For two thousand years, mathematicians tried to prove that Euclidean geometry, the geometry you probably learned in high school, was all there was. But it’s not! In the early nineteenth century, János Bolyai and Nikolai Lobachevsky independently discovered that by tweaking one of Euclid’s postulates, geometry can look totally different. We will explore the rich world of hyperbolic geometry, one of the new and beautiful systems of geometry that results from this tweak. Our guides on the adventure will be mathematically inspired artists and artistically inspired mathematicians, including M.C. Escher, Daina Taimina, and Henry Segerman.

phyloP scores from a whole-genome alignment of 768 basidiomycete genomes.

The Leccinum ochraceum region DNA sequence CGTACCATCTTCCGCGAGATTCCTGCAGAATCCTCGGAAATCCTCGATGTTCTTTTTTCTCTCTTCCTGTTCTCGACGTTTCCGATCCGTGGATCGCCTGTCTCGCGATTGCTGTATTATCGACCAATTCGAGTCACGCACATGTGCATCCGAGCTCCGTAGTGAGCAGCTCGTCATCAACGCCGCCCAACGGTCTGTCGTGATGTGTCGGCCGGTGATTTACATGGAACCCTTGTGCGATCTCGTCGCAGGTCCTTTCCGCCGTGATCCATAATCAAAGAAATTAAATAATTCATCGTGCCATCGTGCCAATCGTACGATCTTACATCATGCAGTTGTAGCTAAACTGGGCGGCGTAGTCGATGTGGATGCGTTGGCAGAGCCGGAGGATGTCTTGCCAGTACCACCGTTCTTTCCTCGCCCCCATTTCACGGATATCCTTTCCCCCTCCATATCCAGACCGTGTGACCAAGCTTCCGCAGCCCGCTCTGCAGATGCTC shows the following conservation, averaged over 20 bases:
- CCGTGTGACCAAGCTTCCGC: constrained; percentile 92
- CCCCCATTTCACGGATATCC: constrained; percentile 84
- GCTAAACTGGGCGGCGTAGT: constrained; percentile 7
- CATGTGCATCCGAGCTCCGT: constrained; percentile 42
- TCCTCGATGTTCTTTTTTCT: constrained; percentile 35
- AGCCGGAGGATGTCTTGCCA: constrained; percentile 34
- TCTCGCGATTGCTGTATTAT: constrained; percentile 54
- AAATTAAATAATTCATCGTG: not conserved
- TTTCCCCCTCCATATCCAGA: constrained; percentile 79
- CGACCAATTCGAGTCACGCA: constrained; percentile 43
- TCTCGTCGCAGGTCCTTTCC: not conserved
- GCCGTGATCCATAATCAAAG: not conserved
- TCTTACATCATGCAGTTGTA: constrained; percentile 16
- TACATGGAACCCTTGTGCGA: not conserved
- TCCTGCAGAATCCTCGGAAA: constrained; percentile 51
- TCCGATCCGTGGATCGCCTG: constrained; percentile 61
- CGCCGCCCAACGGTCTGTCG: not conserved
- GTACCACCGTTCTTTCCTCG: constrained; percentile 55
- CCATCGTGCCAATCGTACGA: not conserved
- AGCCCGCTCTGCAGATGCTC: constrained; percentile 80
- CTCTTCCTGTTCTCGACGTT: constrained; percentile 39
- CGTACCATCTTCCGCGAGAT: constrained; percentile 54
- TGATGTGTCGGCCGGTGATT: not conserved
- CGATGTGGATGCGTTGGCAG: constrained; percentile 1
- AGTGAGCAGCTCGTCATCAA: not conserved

Evelyn Lamb is a freelance math and science writer based in Salt Lake City, Utah. She earned her Ph.D. at Rice University in 2012 and taught at the University of Utah until 2015, when she left academia to pursue writing full-time. She began her writing career with a AAAS-AMS mass media fellowship at Scientific American. Her work has appeared in outlets including Scientific American, Slate, Quanta, Nautilus, and Smithsonian and in the Best Writing on Mathematics anthology. She cohosts the My Favorite Theorem podcast with Kevin Knudson. Her blog, Roots of Unity, is on the Scientific American blog network. Follow on Twitter: @evelynjlamb.